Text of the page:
After years of falling behind in the classroom, Caleb Clark says he’s finally on a track that will get him a high school diploma and a welding career.
The 16-year-old junior has enrolled in the district’s new Flex Academy, a hybrid high school designed to help students who are behind on their path to graduation or struggle in traditional classrooms.
Besides attending the Flex Academy, Caleb attends welding classes at the Kent Career Tech Center. It’s a skill his grandfather learned when he was Caleb’s age. “He’s very proud of me,” says Caleb. “One day, I hope to become a pipeline welder. I’ve heard it’s very tough but I’m willing to put in the work.”
For now, that means mastering the other lessons needed to graduate from high school. “It’s very different from a normal school class. Everyone knows each other. It’s kind of like a big family,” says Caleb.
“It’s really been a big help for me. I never liked school. I’m more of a visual learner,” says Caleb, who was falling behind on the credits he will need to graduate in 2021. He’s hoping to gain eight credits this year and eight credits next year.
The new Flex Academy currently has 22 students and is adding more, says Chris Sposaro, the new academy’s director. Unlike at the high school, which requires 23 credit hours to graduate, the Flex Academy can award a diploma with as few as 18 credits, the state minimum.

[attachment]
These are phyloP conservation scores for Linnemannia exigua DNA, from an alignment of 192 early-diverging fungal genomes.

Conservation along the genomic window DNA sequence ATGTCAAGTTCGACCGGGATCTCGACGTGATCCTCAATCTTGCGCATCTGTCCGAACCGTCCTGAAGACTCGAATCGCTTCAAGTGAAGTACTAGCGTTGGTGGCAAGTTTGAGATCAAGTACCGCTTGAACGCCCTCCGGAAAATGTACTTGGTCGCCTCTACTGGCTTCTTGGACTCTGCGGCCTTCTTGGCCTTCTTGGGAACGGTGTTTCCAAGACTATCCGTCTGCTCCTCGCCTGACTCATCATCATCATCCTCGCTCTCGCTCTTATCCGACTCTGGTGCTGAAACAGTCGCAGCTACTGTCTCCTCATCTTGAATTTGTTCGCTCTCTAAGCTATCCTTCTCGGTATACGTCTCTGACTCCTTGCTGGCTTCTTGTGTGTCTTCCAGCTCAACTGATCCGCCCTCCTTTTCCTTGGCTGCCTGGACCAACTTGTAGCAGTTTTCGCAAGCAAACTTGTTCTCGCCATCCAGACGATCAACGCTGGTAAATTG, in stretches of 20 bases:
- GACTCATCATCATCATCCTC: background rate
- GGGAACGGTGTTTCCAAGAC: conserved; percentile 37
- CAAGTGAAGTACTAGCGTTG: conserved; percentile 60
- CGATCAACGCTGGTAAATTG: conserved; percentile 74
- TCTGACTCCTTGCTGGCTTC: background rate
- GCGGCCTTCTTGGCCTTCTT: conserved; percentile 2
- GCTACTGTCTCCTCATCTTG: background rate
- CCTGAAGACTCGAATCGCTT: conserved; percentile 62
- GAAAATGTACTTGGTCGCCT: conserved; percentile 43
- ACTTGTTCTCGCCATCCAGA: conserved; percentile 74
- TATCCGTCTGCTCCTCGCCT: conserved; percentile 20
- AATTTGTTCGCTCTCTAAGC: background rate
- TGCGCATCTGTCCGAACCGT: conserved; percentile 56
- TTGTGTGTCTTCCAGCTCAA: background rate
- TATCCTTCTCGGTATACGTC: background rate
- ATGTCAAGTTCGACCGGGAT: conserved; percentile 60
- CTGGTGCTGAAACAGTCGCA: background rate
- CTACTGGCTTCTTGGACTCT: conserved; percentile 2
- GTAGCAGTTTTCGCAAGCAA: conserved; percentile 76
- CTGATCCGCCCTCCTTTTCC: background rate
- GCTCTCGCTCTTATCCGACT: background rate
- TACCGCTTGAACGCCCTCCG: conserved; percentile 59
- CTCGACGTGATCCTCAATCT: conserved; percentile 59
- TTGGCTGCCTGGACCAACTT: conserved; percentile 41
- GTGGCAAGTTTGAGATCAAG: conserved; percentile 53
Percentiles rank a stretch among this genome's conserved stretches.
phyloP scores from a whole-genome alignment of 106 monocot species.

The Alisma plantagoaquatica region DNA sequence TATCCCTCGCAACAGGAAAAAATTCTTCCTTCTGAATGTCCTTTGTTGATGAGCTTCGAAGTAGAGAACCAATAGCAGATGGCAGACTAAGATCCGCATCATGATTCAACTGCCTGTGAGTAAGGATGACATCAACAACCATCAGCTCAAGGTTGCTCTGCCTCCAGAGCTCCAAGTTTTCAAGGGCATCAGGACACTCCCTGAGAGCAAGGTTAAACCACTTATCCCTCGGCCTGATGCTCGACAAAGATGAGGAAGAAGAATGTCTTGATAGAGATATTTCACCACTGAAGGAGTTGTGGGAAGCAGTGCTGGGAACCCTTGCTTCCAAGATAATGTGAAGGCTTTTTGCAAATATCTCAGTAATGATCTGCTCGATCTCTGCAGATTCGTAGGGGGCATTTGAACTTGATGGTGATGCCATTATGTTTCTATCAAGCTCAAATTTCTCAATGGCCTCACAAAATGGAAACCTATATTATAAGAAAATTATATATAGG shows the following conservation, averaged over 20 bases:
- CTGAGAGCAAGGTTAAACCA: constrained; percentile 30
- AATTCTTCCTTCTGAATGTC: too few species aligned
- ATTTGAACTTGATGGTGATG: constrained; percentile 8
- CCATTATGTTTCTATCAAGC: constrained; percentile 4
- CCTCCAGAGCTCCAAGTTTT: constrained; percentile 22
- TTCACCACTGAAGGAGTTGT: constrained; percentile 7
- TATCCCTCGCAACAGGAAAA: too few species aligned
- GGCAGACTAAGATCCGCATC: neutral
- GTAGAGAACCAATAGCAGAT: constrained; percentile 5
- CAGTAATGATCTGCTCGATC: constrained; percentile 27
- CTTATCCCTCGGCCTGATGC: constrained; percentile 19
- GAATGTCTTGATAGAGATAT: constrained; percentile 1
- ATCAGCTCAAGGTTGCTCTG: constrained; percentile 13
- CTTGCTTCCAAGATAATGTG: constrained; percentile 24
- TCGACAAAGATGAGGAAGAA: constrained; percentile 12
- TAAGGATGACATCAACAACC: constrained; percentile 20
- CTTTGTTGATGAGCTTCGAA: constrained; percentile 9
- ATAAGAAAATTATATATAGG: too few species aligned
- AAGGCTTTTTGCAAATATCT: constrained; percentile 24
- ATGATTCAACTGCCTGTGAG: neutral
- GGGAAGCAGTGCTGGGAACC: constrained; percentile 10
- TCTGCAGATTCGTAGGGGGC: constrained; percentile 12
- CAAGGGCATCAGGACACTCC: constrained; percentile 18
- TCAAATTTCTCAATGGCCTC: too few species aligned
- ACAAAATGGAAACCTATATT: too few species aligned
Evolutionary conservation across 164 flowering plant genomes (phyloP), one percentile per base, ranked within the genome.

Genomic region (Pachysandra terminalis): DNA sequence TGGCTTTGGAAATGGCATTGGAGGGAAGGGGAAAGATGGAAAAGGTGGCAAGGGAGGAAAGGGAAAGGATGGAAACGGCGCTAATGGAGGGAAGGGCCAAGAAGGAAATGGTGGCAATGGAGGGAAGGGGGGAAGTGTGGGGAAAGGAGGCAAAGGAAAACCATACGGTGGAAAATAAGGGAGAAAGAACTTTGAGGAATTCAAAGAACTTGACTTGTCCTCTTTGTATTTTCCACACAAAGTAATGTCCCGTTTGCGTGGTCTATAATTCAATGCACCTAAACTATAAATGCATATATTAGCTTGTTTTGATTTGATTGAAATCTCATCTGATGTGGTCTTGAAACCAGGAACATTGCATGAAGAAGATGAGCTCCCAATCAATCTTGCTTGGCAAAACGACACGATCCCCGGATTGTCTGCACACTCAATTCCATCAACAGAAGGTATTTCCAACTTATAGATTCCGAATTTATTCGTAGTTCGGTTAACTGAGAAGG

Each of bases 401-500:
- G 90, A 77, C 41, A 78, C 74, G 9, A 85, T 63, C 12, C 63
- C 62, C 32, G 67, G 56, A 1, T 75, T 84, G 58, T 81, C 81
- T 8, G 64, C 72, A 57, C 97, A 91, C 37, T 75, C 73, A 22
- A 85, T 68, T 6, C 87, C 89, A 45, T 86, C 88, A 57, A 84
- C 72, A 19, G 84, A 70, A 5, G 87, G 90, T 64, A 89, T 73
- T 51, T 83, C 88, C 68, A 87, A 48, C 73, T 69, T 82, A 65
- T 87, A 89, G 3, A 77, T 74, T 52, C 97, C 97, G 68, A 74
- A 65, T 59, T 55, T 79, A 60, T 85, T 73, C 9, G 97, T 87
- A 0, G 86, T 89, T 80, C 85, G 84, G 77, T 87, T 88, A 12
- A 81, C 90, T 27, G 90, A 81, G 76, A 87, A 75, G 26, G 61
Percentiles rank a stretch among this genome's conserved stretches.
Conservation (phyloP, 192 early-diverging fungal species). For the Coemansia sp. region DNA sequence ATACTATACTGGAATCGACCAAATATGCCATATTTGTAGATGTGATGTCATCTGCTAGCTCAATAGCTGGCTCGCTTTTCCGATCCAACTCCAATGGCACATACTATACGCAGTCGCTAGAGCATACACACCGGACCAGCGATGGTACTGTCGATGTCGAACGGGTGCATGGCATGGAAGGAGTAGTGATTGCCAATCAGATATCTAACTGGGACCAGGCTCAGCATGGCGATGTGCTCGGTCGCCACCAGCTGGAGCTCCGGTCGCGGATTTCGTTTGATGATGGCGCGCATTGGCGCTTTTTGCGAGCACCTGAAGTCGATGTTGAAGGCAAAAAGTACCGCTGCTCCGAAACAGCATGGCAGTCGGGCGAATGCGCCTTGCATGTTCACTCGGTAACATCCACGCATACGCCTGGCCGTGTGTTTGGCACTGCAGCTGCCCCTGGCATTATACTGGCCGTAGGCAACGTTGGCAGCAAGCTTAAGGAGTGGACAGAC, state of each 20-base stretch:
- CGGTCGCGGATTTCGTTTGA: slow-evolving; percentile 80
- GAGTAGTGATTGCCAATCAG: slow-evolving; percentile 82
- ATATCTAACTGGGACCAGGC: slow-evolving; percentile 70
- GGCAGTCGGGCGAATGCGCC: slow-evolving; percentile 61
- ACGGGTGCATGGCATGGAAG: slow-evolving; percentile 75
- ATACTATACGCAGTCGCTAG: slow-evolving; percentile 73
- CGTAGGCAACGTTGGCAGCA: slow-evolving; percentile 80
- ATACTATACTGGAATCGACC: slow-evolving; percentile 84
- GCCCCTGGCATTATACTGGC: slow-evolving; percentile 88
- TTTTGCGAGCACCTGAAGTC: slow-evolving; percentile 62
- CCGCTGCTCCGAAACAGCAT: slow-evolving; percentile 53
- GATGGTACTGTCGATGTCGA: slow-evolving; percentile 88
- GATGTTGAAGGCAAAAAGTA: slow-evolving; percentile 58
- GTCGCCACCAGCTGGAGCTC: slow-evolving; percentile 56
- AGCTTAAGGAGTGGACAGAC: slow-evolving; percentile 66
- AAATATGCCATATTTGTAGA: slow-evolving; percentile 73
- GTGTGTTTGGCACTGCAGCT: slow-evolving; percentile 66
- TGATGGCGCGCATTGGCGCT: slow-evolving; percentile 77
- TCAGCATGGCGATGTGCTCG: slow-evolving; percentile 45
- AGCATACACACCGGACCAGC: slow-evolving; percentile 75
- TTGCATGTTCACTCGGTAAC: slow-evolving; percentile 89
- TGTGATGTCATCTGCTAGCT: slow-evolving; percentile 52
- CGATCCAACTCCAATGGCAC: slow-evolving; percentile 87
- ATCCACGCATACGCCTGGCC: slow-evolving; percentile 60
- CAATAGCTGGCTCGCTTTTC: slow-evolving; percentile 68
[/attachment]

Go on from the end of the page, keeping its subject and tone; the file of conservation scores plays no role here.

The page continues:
Students are expected to study the basic subjects required by state standards. But teachers are available for one-on-one assistance and extra coaching. Electives such as band, choir and sports are not included in the coursework.
“Not everyone is college bound,” says Sposaro. “Everybody is different. Everybody needs a different path. In 2019, we can’t do the same thing we did in 1919.”
Students enrolled in the Flex Academy are not necessarily considered to have behavior problems. “This enables some smaller class sizes and its also allows for relationship building.”
Located in a separate classroom, the Flex Academy is staffed by one full-time teacher and several other teachers who drop by during appointed hours to help out in specific subjects. The Flex Academy replaces the Career Academy, which was designed to bring struggling students along within the high school’s mainstream setting.
Kim Pfeiffer, a longtime teacher who specialized in coaching students, is the Flex Academy’s primary instructor. He takes attendance, does the grading and identifies areas where students may be falling behind.
“This helps a lot of the kids who don’t necessarily fit the mold of regular high school environments,” says Pfeiffer. “They’ve either gotten behind or they just want to get the credits and move on with their lives.”
Pfeiffer says they hope to open the Flex Academy to students from other school districts who may thrive in the non-traditional setting.
Flex Academy is designed as a hybrid that blends the flexibility of online charter schools and the need for classroom “seat time” for many students, Pfeiffer says. While online classes are promoted as a means of getting students their diploma, the lack of classroom time often results in failure, he says.
“It’s basically more stress free,” says Flex Academy sophomore David Rodgers, who hopes to pursue a career in the culinary arts at the Tech Center. “Basically, it gives you a lot of possibilities.